|WikiProject Central Asia||(Rated Start-class, Mid-importance)|
|WikiProject Buddhism||(Rated Start-class)|
Buddhism and Zoroastrianism ?????????????
Saraswati has nothing in common with Hariti ! what is the source of this ?? Also Buddhism and Zoroastrianism . Are the author/authors not aware Hinduism has little in common with Zoroastrianism
The religion of Indus Valley was Vedic which is at best proto Hinduism . But Saraswati is a predominant hindu Deity. Zoroastrianism is a Vedic religion but has nothing in common with Hinduism . The essence is same but deities are different .
Buddhism is Hindu philosophy copy-pasted minus the Gods with Budha . I really dont know how authored linked Buddhism to Zoroastrianism.
Zoroastrianism/Hinduism are offshoots of Proto-Vedic Religion but Budhism is a direct descendant of Hinduism .
The Original Script of Buddhism is Parakrit and Ardhmaghadi Not Sanskrit . Later Scholars translated it to Sanskrit .
- Kishimojin → Hariti … Rationale: In general, articles about Buddhist deities are given Sanskrit titles as representing the most universally recognized names - in this case "Hariti". The Kishimojin title suggests a purely Japanese deity, although the article is about a deity worshipped all across Asia under different names. The article cannot be moved to Hariti because it has already been moved from Hariti. … Please share your opinion at Talk:Kishimojin RandomCritic 17:13, 13 May 2006 (UTC)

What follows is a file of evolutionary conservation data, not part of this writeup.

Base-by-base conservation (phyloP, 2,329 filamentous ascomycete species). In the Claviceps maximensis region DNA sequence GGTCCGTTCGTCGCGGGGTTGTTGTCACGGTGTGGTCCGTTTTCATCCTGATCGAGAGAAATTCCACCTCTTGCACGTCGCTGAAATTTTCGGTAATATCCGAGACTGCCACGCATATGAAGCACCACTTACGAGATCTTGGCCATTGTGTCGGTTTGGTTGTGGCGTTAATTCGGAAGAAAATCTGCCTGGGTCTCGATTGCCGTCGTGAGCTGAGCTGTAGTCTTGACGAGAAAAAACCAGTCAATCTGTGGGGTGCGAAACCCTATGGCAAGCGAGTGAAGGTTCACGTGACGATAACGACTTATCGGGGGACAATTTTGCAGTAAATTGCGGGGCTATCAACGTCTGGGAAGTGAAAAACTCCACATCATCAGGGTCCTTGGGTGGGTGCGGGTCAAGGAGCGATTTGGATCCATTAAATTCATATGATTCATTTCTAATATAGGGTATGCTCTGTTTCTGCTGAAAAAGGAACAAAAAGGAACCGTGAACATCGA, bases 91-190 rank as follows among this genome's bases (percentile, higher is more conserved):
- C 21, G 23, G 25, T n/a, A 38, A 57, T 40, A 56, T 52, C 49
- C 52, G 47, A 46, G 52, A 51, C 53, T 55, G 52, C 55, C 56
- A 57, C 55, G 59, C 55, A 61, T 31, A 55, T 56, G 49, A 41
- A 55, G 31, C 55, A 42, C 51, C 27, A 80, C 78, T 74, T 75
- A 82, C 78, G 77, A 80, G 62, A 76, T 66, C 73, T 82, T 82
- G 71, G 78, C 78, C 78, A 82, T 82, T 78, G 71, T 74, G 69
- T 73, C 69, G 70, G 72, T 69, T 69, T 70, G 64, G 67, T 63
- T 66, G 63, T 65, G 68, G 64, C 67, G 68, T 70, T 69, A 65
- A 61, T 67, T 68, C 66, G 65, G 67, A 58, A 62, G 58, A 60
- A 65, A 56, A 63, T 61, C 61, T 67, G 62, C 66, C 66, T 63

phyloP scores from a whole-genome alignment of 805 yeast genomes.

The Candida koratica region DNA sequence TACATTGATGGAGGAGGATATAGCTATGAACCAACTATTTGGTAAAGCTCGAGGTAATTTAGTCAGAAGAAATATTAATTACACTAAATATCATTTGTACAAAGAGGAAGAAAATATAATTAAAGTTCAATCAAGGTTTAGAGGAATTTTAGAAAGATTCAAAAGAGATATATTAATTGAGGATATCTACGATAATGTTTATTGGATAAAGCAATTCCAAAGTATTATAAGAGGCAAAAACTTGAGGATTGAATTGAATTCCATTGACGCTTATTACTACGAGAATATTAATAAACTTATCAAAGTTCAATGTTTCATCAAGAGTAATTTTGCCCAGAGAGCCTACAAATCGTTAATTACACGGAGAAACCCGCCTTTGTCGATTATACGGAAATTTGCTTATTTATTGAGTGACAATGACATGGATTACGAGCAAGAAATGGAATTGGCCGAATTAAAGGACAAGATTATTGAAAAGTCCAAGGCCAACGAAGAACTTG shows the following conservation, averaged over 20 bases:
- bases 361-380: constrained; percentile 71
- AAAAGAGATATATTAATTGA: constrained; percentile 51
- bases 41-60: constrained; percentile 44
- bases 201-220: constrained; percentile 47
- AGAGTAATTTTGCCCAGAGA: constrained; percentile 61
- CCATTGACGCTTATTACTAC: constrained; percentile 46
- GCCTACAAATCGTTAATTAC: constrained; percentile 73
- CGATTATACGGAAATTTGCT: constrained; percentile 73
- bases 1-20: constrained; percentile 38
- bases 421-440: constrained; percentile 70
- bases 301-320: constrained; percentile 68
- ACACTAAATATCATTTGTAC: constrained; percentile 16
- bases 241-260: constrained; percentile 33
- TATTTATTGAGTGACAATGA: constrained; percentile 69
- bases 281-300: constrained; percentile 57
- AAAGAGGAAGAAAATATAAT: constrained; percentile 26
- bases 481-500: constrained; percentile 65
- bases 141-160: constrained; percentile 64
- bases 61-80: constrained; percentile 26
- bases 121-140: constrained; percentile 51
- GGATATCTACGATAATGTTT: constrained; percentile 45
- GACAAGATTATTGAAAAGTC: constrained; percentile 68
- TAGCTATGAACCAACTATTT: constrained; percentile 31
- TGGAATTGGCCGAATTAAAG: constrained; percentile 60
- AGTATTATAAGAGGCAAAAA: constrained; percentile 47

- Add *Support or *Oppose followed by an optional one-sentence explanation, then sign your opinion with ~~~~
Oppose. I suggest creating a separate article for Hariti, and keeping this one to focus on the purely Japanese side of the mythos. ···日本穣? · Talk to Nihonjoe 03:10, 17 May 2006 (UTC)Support. After further consideration, I think it woul dbe best to move the article. ···日本穣? · Talk to Nihonjoe 22:44, 17 May 2006 (UTC)
What a mess
This article is the bastard offspring of Hārītī and Kishimojin.
It began life as a Japanese article, got renamed to Sanskrit, and now has a hodgepodge of terminology from both traditions.
Interestingly, the last family funeral I attended was conducted in Japanese and Sanskrit.
Someone should disentangle this article, clarifying what is universal, and is specific to either tradition.
Varlaam (talk) 00:22, 10 November 2010 (UTC)
Sankrit is a classical language mainly used for religion/literature text. Budha never taught/preached in Sanskrit. Buddhist texts were later translated to Sanskrit. Budha spoke in Armaghadi/Parakrit.
The Sankrit influence arrives much later, with Buddhism turning into an organized religion.
Prakrit english bastardization of "Parakrit"